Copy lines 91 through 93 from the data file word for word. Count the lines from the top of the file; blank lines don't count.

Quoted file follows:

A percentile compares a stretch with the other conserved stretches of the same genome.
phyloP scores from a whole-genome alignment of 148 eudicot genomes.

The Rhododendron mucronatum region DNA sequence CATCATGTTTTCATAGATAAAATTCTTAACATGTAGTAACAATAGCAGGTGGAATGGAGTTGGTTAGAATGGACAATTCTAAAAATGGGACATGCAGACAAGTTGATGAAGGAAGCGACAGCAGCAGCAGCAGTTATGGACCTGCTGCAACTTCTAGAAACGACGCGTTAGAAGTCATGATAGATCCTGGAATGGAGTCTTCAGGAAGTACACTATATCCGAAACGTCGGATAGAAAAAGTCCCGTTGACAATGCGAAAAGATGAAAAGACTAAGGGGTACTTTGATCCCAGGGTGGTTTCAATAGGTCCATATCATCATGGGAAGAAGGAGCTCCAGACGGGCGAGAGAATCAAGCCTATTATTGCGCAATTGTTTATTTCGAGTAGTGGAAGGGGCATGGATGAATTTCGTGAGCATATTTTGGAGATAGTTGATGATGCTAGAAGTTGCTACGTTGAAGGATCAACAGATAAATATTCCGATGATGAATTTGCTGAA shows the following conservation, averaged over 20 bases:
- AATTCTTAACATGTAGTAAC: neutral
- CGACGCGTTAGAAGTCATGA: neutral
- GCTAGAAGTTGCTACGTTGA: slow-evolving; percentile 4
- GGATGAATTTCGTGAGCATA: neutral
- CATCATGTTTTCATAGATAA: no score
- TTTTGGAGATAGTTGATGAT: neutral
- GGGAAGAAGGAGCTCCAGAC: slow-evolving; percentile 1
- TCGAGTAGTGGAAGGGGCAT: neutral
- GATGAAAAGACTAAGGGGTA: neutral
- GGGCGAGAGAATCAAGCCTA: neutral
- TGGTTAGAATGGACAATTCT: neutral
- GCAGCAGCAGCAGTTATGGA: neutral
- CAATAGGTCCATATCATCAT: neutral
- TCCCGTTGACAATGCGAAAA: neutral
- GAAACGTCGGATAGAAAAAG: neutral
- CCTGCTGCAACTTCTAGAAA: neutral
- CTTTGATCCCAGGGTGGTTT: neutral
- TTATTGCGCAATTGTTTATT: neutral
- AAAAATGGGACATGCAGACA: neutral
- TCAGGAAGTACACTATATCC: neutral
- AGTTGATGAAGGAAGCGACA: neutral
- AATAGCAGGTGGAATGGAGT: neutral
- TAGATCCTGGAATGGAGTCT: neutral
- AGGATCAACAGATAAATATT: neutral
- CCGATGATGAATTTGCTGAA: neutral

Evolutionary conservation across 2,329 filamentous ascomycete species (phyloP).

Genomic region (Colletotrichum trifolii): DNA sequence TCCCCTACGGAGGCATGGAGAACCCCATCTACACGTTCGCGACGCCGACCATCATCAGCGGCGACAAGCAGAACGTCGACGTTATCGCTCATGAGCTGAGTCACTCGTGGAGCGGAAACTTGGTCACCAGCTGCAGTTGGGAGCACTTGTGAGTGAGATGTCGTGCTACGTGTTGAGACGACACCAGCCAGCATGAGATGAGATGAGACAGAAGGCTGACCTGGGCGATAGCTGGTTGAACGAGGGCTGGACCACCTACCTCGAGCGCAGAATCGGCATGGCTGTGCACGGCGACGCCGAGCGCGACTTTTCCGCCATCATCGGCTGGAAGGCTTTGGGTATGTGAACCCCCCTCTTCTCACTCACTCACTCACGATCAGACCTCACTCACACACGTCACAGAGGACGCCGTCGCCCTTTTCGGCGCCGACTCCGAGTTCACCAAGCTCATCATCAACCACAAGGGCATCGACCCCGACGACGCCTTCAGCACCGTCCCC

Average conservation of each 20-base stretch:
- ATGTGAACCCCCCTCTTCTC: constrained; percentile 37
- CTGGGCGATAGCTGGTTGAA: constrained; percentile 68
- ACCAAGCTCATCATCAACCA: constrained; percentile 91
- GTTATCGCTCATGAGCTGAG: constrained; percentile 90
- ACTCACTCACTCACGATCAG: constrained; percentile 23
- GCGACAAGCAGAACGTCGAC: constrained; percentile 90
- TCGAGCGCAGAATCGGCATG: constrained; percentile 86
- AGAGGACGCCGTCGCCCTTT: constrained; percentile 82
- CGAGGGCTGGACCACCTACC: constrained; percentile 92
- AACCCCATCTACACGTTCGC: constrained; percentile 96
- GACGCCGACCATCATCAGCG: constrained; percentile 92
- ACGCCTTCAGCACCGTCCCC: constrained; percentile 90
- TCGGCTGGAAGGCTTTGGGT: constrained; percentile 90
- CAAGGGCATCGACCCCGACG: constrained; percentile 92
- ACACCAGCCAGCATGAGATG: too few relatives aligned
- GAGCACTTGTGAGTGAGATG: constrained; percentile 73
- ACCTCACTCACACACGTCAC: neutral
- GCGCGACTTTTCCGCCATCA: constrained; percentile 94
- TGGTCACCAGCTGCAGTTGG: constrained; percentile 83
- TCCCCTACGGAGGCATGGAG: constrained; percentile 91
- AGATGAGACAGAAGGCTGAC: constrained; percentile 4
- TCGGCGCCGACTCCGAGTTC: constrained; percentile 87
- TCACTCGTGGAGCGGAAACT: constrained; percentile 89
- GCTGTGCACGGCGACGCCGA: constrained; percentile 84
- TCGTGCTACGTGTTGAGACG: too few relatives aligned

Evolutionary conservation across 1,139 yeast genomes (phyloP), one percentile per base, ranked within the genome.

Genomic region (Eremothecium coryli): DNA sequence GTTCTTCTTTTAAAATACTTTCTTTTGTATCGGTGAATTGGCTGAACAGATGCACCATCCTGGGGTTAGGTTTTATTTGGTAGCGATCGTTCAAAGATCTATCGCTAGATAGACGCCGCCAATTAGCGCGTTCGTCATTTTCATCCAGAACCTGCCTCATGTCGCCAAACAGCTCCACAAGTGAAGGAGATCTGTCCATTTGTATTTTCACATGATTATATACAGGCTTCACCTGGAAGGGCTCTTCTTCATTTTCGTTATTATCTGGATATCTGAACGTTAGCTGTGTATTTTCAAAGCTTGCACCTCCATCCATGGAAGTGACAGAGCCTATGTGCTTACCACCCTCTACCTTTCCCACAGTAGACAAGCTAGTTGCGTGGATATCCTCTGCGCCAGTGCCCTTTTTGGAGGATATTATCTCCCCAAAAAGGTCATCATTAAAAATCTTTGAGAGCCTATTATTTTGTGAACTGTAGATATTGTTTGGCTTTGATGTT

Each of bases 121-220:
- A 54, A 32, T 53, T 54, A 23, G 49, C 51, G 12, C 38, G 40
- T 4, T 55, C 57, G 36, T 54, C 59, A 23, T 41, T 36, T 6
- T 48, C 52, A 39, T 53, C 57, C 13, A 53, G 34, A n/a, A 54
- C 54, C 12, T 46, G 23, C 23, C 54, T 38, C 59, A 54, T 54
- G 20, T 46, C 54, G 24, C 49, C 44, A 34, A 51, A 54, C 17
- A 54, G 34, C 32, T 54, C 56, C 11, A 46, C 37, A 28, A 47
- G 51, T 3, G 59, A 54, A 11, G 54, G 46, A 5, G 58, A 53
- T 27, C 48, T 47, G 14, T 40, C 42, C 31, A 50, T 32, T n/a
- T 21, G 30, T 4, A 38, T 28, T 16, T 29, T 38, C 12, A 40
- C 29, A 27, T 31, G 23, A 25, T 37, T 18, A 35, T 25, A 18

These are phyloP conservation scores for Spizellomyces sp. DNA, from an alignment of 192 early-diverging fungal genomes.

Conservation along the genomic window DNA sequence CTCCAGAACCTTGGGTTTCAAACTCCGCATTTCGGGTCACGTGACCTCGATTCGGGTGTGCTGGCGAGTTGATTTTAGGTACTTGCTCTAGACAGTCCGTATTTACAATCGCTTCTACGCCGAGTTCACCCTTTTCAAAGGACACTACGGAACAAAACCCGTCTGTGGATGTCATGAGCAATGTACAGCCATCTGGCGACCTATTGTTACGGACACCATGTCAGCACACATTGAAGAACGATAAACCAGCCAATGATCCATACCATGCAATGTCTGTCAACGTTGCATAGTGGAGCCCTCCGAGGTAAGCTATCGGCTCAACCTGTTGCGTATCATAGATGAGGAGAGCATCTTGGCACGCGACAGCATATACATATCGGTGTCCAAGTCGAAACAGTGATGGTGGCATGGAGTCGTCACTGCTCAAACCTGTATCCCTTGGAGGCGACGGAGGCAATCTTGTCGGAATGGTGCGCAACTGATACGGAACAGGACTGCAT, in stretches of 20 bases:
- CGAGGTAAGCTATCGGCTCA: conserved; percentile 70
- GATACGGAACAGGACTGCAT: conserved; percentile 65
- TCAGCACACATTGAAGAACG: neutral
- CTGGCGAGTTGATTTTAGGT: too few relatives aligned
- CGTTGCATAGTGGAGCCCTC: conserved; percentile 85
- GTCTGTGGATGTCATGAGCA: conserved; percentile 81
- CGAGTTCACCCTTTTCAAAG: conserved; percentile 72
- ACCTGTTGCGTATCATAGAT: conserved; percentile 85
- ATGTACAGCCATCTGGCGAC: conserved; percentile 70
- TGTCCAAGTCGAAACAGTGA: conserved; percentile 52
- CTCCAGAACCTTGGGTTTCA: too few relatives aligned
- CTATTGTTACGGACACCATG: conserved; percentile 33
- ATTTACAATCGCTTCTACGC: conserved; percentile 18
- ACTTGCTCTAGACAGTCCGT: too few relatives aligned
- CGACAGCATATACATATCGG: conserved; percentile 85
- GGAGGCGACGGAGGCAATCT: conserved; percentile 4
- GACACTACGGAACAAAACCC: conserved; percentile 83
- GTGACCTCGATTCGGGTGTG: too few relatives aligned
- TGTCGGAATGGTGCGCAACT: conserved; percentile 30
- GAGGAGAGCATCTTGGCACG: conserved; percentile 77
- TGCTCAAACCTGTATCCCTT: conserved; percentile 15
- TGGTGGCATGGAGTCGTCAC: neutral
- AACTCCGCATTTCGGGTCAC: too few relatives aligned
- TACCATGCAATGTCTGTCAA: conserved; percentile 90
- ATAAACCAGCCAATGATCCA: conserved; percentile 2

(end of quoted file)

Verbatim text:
- GAGGAGAGCATCTTGGCACG: conserved; percentile 77
- TGCTCAAACCTGTATCCCTT: conserved; percentile 15
- TGGTGGCATGGAGTCGTCAC: neutral